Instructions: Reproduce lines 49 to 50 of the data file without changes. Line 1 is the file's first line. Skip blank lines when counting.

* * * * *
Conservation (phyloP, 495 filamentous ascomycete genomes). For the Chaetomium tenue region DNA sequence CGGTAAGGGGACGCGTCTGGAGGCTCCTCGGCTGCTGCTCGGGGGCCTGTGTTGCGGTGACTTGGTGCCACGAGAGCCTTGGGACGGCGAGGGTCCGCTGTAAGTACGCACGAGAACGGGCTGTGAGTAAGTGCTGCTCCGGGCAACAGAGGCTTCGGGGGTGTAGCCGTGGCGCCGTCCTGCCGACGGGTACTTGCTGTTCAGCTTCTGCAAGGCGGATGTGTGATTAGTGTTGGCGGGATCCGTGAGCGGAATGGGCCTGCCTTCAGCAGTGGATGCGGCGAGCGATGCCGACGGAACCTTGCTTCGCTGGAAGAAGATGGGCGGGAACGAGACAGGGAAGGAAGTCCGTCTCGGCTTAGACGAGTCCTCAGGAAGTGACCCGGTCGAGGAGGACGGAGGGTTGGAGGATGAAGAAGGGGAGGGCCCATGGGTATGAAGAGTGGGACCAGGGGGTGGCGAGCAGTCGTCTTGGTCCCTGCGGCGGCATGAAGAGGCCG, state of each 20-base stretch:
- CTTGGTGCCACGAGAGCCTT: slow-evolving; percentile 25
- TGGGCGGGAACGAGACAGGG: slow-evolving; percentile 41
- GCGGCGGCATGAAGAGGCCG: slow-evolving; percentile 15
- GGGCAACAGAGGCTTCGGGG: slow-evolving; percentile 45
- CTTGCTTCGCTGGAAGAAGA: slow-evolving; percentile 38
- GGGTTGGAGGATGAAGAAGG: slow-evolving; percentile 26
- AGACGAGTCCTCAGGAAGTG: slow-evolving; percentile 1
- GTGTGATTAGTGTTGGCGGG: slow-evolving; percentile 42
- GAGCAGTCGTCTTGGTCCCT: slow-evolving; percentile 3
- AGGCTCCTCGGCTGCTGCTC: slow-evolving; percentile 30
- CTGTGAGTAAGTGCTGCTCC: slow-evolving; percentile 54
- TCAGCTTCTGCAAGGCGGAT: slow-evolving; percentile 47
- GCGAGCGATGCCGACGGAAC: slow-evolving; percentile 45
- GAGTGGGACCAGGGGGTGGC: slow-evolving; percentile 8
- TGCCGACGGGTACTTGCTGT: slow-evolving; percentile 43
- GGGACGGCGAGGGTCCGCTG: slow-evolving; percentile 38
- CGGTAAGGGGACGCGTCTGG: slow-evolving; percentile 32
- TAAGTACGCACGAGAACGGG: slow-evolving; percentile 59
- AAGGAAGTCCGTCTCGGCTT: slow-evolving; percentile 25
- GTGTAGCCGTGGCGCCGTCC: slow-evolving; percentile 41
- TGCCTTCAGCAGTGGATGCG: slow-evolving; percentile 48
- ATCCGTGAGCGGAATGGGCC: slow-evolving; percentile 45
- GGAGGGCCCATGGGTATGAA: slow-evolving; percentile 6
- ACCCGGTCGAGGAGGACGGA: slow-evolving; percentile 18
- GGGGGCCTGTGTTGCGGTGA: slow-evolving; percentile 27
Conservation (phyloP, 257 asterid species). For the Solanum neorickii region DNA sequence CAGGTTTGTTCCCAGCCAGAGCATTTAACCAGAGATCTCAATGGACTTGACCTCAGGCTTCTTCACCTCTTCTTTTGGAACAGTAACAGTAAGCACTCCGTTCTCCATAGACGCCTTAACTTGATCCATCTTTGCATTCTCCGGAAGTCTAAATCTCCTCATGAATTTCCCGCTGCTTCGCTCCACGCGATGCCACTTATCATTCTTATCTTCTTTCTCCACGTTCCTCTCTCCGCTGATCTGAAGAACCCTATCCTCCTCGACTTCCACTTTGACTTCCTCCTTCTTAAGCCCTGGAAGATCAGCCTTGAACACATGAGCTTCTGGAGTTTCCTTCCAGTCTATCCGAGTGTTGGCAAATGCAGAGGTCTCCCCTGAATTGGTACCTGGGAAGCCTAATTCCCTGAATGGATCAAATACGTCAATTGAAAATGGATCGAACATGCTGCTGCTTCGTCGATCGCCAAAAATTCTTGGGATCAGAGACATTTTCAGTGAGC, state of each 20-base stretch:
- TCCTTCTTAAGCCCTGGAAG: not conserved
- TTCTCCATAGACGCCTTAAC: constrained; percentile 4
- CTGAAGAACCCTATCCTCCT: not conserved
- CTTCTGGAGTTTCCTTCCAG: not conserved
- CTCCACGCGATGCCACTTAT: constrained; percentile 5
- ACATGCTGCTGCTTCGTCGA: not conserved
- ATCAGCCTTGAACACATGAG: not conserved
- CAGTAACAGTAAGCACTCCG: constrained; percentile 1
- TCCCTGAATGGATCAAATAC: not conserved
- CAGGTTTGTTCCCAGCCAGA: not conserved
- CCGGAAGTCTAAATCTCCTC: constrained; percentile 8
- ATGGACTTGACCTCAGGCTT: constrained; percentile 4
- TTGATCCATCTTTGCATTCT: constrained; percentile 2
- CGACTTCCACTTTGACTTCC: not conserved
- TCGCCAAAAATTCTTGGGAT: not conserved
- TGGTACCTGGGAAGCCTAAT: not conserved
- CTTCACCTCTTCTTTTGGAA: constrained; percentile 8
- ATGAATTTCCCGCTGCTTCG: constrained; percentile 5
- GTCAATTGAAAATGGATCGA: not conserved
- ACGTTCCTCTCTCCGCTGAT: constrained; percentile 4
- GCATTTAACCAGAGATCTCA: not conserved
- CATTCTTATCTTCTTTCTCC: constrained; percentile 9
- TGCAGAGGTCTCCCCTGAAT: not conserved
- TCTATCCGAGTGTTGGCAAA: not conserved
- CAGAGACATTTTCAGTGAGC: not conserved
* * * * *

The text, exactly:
- CATTCTTATCTTCTTTCTCC: constrained; percentile 9
- TGCAGAGGTCTCCCCTGAAT: not conserved